Documentary gives insight into risks of sexual assault among Australia’s international students

ABC NewsRadio Breakfast, First posted 27/04/2018 at 09:02:46
Half a million international students, most from Asia, are enrolled to study in Australia. It’s the country’s third largest export industry, worth $18 billion.

But Australia’s reputation as a safe and sunny place to study is under threat after widespread disclosures of rape and sexual assault.

Australia: Rape on Campus follows a six-month investigation into sexual assault at the country’s universities, exploring how international students, far from home and family, are especially at risk.

It follows an Australian Human Rights Commission survey which found 1.6 percent of students experienced sexual assault in a university setting in 2015 or 2016, one in five were international students.

Journalist Aela Callan is behind the documentary and she spoke to ABC’s Fiona Ellis-Jones from Berlin.

Her documentary, Australia: Rape on Campus, will be screened on Al Jazeera.

Australian sex workers fear US anti-trafficking laws could make the internet off limits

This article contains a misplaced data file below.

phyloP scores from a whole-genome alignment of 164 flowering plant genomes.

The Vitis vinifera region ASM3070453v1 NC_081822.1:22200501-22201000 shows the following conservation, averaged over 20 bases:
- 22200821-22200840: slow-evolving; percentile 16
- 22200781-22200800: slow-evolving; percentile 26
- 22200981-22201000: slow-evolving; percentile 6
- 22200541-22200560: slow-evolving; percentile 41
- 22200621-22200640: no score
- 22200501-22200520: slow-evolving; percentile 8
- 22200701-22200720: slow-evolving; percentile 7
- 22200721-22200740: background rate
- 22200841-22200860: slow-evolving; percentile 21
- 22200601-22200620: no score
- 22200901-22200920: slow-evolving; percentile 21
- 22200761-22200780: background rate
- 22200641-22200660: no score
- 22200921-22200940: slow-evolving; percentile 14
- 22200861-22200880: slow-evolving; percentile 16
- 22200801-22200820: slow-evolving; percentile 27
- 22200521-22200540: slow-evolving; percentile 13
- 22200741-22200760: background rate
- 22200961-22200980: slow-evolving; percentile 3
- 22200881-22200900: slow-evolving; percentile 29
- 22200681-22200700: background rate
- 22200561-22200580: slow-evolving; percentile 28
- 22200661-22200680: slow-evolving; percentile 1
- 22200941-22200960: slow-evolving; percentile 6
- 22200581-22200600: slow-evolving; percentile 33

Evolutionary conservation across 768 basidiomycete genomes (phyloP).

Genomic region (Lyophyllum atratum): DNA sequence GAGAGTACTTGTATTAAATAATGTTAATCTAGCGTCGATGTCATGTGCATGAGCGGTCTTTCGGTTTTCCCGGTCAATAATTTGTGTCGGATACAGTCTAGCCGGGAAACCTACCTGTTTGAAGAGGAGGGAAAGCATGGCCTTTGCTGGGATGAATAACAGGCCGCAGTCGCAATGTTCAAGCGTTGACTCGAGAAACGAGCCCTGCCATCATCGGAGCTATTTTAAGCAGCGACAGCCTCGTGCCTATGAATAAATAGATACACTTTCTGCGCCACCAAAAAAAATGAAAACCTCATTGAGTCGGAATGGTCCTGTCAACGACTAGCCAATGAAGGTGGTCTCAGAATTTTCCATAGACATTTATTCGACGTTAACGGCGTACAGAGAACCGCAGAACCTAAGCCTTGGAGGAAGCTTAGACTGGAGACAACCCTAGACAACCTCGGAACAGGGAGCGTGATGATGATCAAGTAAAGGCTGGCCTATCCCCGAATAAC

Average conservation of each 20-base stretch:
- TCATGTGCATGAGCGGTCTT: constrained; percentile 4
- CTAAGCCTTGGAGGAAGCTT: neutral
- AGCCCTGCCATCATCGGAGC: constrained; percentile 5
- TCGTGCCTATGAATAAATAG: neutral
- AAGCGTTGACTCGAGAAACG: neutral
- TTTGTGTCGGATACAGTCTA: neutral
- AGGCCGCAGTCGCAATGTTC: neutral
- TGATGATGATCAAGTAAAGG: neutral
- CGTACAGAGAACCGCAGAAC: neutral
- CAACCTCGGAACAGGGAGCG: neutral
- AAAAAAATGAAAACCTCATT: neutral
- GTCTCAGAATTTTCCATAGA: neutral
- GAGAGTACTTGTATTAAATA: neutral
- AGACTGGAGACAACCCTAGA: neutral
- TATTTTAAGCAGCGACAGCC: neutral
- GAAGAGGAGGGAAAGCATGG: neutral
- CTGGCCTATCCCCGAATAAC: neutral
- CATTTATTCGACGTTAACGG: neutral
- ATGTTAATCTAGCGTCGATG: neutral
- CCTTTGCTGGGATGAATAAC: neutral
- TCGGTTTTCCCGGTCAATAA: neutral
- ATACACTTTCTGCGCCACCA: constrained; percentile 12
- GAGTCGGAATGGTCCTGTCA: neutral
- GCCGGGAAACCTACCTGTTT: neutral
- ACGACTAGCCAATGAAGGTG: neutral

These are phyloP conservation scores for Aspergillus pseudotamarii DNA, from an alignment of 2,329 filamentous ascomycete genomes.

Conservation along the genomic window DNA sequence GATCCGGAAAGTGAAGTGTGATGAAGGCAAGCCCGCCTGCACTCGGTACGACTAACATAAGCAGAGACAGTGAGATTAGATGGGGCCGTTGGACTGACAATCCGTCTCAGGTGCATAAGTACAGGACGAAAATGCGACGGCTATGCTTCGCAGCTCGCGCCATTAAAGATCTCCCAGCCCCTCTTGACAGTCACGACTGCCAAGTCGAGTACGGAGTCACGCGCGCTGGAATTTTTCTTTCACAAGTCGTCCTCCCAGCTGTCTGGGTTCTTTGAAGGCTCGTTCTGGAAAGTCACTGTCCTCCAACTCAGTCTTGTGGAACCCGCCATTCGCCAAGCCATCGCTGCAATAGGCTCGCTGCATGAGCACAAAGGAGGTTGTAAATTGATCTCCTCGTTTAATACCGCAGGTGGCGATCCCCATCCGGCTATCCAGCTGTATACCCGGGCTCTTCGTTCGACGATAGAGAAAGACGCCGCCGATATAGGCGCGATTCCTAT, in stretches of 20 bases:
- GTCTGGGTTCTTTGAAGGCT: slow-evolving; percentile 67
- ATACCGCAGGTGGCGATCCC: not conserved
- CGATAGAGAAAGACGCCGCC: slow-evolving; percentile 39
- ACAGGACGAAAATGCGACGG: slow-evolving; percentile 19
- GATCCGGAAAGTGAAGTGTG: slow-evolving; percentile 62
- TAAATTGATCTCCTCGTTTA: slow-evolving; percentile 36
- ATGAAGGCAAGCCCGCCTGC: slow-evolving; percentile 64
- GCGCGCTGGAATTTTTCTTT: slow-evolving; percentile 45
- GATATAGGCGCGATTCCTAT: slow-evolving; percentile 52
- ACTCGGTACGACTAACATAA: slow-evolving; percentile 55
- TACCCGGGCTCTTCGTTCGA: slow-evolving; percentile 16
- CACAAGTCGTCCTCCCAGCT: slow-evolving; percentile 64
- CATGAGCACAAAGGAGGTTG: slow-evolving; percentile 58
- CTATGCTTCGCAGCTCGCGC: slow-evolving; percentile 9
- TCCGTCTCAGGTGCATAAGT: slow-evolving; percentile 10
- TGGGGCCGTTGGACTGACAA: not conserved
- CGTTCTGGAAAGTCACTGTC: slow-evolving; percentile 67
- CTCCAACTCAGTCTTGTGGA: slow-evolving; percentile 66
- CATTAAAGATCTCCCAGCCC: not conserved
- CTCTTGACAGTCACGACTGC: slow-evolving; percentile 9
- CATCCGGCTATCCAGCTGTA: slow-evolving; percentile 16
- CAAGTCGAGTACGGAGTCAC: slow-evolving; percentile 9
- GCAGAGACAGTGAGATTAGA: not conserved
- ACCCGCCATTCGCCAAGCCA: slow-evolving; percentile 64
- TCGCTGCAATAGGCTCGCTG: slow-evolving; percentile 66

ABC News, 10/4/2018

Think about the tools you use for work, and then imagine a legal change on the other side of the world could take them out of your hands.

Sex workers fear that could happen in Australia if a contentious US bill becomes law. It’s aimed at making websites liable if they’re used to facilitate “sex trafficking”.

Like every profession, sex work is increasingly online, which means it often occurs on American web platforms.

 

‘Revenge porn’: one in five report they have been victims in Australian survey

Guardian, Monday 8 May 2017

The first comprehensive research on so-called revenge porn has shed light on the “mass scale of victimisation” across Australia and its sometimes devastating impact.

A survey of nearly 4,300 people led by RMIT University and Monash University revealed that 20% of respondents had had images or videos of a nude or sexual nature taken without their consent; 11% had had them share, and 9% had received threats that images of themselves would be shared.

Men and women were equally likely to be victims but the rate was higher among younger people: one in three teenagers aged 16 to 19 and one in four aged 20 to 29 reported at least one form of image victimisation. Marginalised groups – Indigenous and gay, lesbian and bisexual Australians, and those with a disability – were especially vulnerable.